CONE MILLS EXPECTS QUARTER NET BELOW ESTIMATES OF ANALYSTS
Byline: Scott Malone
NEW YORK — The textile industry just can’t catch a break.
Cone Mills Corp. last week warned that the continuing weakness in the denim business would leave its third-quarter results below analysts’ projections, but gave no specific numbers. Analysts had already been expecting the company to lose money.
The company also said that G. Watts Carr 3rd, 56, would be retiring as president of Cone Textile Group.
The earnings announcement came one day after Burlington Industries Inc. said that the denim downturn would cause its results for the quarter to fall 25 to 35 percent below Wall Street’s consensus.
Analysts were left scrambling to re-do their financial forecasts for the denim industry. A Friday afternoon check with First Call showed that three of six analysts covering Cone had lowered their estimates on the company’s performance in the quarter, to an average loss of 15 cents from an average loss of 2 cents. One of three analysts covering Galey & Lord Inc. had entered a lower estimate: to a loss of 38 cents from break-even for the September quarter.
In a statement, Greensboro, N.C.-based Cone blamed the weakness on “slowing retail sales of basic denim jeans, an oversupply condition in denims and related near-term inventory adjustments made by customers.”
Observers pointed to a shift in shopping patterns among young people — key denim consumers — to newer retail channels and newer jeans brands, all of which are not as closely tied to domestic denim producers.
“It sounds like a continuation of last year’s trouble in a channel — J.C. Penney. The middle-of-the-road department stores are having a hard time of it,” said Thomas J. Lewis, analyst with C.L. King & Associates, Albany, N.Y.
Analysts noted that younger shoppers are turning their attention towards branded specialty stores, like The Gap and Abercrombie & Fitch, and away from Sears and Penney’s.
“I hate to offer a sample of one, but yesterday, my 16-year-old started asking what it is like to shop in a department store,” Lewis said.
Mills have pointed to a number of factors driving prices down, including decisions this year by Thomaston Mills Inc. to close its denim operations and India’s Arvin Mills to close its U.S. warehousing operations. Both began liquidating their inventories this summer. And despite those closings, analysts suggested, even more consolidation may be ahead for the industry.
“As long as the same people are out there making the same amount of denim, or having the same amount of capacity, this situation is not going to right itself,” said Kay Norwood, analyst with Wachovia Securities Inc. “Clearly, everybody recognizes that something needs to be done to reduce capacity in the industry, but I don’t see anybody stepping out and saying, ‘I’ll do it.”‘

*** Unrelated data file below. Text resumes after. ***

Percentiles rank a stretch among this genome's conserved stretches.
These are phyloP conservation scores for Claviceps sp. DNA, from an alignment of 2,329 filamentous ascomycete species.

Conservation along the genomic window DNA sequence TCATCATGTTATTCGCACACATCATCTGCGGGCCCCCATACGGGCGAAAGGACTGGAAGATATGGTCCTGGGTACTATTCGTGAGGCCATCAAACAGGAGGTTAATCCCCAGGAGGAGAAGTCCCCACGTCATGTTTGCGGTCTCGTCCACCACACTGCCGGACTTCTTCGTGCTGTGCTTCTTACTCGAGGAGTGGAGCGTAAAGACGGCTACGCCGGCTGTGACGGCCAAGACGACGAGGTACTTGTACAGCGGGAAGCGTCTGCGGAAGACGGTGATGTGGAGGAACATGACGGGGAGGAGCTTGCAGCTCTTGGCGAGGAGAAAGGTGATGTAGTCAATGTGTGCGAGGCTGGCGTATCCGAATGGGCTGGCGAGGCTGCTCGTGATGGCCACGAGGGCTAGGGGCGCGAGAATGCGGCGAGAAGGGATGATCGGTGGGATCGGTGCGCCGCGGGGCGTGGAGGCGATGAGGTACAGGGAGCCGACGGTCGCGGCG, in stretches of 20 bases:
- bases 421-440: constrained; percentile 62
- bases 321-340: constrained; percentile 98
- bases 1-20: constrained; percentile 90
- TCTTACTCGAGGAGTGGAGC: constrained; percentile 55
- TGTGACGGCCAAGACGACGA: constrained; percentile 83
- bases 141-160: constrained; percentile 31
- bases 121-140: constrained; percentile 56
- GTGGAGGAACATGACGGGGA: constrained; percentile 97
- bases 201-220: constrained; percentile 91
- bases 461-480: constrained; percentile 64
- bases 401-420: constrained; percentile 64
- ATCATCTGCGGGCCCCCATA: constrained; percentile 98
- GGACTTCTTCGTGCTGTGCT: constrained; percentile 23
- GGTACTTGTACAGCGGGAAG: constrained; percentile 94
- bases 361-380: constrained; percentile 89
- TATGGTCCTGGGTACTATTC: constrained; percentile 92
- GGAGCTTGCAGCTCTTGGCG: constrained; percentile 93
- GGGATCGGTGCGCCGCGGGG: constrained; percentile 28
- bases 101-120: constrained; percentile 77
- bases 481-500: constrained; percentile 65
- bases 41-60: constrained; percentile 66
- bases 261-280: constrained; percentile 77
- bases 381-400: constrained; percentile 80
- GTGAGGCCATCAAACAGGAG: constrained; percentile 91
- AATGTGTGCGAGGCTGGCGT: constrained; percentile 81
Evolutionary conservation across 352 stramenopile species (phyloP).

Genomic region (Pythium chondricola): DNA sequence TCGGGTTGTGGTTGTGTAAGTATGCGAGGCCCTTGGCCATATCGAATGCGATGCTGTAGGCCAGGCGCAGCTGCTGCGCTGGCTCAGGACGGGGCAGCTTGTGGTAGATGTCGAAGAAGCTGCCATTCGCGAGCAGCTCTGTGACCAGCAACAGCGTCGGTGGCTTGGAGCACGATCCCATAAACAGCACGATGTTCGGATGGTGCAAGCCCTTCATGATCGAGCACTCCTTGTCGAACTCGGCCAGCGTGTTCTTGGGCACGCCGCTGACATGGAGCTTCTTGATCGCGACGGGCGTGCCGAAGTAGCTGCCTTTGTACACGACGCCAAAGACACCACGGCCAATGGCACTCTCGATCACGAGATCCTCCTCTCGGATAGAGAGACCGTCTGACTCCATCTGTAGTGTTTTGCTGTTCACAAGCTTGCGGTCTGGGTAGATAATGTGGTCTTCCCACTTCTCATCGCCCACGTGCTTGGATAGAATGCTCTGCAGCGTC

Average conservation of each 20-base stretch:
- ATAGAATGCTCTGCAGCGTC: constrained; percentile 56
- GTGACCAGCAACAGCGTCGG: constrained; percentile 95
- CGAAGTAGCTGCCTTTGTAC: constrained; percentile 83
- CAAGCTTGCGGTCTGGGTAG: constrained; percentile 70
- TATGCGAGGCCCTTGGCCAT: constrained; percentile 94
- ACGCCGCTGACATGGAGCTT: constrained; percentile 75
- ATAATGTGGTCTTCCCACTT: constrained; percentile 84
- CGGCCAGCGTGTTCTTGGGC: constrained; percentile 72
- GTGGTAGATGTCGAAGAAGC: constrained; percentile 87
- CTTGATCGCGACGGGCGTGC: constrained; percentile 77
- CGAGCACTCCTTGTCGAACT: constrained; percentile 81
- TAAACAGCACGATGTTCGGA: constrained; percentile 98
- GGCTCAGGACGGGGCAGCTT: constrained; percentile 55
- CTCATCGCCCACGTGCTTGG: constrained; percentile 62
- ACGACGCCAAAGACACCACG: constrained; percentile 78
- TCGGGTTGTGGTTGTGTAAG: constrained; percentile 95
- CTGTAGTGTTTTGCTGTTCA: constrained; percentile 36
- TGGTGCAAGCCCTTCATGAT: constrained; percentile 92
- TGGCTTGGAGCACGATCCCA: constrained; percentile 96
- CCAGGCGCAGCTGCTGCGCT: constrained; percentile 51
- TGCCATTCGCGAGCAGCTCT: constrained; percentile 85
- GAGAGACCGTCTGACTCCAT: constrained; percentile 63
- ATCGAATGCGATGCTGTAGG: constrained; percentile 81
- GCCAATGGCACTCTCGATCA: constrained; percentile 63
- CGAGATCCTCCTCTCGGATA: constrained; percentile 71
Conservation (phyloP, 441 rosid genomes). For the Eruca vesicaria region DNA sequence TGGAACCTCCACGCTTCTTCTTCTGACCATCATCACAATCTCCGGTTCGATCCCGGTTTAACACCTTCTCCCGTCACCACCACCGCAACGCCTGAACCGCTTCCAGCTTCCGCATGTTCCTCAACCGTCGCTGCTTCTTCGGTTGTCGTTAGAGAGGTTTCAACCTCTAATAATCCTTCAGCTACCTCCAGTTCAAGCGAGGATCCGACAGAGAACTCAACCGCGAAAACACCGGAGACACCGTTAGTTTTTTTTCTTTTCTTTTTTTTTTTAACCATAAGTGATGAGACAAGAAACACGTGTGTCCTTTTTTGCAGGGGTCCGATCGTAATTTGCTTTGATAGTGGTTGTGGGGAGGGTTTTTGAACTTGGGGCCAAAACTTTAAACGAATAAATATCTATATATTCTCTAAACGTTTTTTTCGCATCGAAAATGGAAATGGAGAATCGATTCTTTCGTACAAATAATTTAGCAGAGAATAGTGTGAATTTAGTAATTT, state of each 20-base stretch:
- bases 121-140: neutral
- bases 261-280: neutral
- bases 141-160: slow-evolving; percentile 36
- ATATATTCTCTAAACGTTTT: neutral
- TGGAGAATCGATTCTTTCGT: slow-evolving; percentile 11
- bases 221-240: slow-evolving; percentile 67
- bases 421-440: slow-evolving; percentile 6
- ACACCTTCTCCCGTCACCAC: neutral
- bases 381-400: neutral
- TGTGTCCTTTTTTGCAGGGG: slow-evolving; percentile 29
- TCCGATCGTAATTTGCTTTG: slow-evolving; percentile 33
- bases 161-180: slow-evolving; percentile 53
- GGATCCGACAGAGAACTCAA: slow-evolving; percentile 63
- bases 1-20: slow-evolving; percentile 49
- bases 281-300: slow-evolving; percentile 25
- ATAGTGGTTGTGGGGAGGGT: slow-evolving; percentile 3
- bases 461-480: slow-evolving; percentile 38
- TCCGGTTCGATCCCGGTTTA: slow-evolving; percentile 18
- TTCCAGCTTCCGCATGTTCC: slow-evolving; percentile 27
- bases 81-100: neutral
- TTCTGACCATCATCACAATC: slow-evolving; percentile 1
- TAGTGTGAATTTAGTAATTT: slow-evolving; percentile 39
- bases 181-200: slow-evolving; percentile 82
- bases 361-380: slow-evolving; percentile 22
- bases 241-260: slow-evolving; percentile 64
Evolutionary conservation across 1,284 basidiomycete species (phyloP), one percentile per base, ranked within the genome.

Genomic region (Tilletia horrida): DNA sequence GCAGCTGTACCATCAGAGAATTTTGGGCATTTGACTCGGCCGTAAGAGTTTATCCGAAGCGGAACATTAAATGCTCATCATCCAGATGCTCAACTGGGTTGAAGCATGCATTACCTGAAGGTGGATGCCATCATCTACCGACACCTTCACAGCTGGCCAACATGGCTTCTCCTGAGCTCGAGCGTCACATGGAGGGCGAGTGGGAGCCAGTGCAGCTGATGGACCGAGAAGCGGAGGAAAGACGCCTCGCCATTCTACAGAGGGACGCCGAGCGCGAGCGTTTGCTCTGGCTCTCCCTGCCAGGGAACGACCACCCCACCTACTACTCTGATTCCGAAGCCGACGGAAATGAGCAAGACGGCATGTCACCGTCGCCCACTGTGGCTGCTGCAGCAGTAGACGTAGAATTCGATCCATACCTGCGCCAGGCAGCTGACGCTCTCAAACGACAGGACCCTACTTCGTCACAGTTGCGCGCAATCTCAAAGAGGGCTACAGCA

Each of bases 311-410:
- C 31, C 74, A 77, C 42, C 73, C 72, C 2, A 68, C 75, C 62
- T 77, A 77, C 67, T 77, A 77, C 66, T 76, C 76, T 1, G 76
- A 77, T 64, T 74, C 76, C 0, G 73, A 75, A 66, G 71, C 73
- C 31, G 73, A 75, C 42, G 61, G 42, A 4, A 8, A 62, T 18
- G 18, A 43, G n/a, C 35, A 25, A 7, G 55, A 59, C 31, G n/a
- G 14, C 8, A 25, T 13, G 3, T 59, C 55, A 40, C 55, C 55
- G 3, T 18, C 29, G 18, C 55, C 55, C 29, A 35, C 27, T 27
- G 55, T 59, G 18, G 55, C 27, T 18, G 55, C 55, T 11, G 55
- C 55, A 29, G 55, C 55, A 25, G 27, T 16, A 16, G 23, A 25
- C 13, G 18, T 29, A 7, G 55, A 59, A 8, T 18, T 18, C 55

Currently, denim-making capacity in the Western Hemisphere ranges from 14 to 17 percent over demand, according to various industry estimates. And that overcapacity is making it difficult for mills to earn adequate returns on the yards they sell, Norwood added.
“If they’re not running full, they’re not going to get price increases,” she said. “If they’re not getting price increases, I don’t see how any of them are going to make any money.”
Also on Friday, Standard & Poor’s placed Cone Mills on credit watch, “with negative implications.” It had placed Burlington on credit watch, also negative, on Thursday. Galey & Lord has been on credit watch, also negative, for “several months now” according to Jayne Ross, a credit analyst with the agency.
The earnings revisions somewhat overshadowed Cone’s announcement that Carr plans to retire Sept. 30.
Carr joined the company in 1996 as president of Cone Denim North America. Earlier this year, he was named an executive vice president of the company and president of Cone Textile Group, adding responsibility for casual woven fabrics.
In a statement, Cone president and chief executive officer John Bakane said, “We greatly appreciate the leadership Watts has given to the Cone Textile Group and we wish for him an enjoyable retirement from the battles we all face in the textile industry. In order to further streamline the management structure, Cone will not fill the vacancy created by Watts’ decision to retire.”
A Cone spokeswoman said that all executives who had reported to Carr will report to Bakane.
The statement said that Carr intends to “devote more time to personal and family activities,” which includes seats on several boards of public and private organizations.
Before joining Cone, Carr served for three years as director of business and industry development at the North Carolina Department of Commerce.
Carr could not be reached for comment.
Analysts could point to few clear reasons for Carr’s retirement, though some suggested that the current black mood of the textile industry could have been a factor.
“Do people see the handwriting on the wall and figure, you need to cut costs, and therefore I’ll make this easy? I don’t know,” said Norwood, of Wachovia.